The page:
And thus the greatness and majesty, the holiness and authority of God, were represented, and brought into clear view; and thus the law was set home. And half the tribes stood on Mount Gerizzim, and half the tribes stood upon Mount Ebal, and while the Levites, before all the congregation, repeated the curse twelve times going, all the people answered, and said, AMEN. And thus, the reasonableness and equity of the law was visibly represented in this public transaction. And yearly and monthly, and weekly and daily, in a variety of most significant, solemn, and public transactions, the substitution of Christ, as of a lamb without spot, to die as an atonement for sin, that sin might be forgiven, was visibly represented. So that it seems beyond the art of man to contrive any method more wisely suited to set the guilty, lost, perishing state of the sinner, and the doctrine of atonement, in a more clear and striking light than it is in the law of Moses; especially, as now explained to us by the Gospel of Christ. Well, therefore, in so clear a case, and in points of so great importance, might the divinely inspired apostle say, as in Gal. i. 8, 9. If any, though an angel from heaven, preach any other Gospel, let him be ACCURSED. Nor have those, who after all venture to do so, just reason to expect to escape the apostle's repeated curse. In all things lawful, the apostle would readily become all things to all men, for he was of a very condescending disposition. But when any of the great doctrines of the Gospel were assaulted, he would not abate one hair; for he was no trimmer; he was no man-pleaser; but a servant of Jesus Christ. Nor are those ministers, who seek to please an ungodly world by curtailing the Gospel of Christ, any of them, the servants of Christ, according to the judgment of the inspired apostle. Gal. i. 10. If I pleased man, I should not be the servant of Christ.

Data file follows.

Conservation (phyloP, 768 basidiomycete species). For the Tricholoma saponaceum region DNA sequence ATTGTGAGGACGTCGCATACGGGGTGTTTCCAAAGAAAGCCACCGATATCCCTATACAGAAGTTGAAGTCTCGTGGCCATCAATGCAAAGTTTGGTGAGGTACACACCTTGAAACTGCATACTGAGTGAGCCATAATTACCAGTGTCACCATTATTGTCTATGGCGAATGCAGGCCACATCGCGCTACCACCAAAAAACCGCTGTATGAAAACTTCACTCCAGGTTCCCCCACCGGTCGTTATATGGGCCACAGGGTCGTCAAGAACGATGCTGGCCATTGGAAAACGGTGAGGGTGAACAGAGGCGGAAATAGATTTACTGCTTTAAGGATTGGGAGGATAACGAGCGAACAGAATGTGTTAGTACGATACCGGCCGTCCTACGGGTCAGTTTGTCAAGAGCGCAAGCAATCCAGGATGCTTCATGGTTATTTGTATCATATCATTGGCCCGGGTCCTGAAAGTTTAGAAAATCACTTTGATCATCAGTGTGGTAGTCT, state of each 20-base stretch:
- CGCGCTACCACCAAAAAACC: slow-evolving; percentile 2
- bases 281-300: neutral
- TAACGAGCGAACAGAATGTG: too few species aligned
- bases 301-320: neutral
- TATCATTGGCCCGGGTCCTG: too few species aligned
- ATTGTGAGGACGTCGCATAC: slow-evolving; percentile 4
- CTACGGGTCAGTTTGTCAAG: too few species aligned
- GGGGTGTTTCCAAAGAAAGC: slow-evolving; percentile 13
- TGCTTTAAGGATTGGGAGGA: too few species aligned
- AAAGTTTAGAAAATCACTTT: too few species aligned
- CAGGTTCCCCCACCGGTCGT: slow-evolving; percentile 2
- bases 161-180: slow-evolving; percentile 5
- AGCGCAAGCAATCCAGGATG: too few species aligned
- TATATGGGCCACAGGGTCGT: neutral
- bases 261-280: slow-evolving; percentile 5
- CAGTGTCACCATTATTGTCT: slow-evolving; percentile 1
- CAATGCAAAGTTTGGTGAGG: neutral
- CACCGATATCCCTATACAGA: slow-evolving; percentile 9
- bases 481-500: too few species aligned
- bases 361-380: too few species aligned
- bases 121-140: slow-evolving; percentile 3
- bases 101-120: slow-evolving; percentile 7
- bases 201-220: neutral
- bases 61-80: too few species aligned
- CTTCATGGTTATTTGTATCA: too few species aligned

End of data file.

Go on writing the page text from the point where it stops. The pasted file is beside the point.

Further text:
Indeed, there have been by those who expect to be justified by their sincere obedience, various ways contrived to evade the apostle's arguments, and escape his curse; but all equally vain. Which way soever they turn, St. Paul is ready to answer them, and stop up their way, and shut them up under sin, and shut them up to the faith.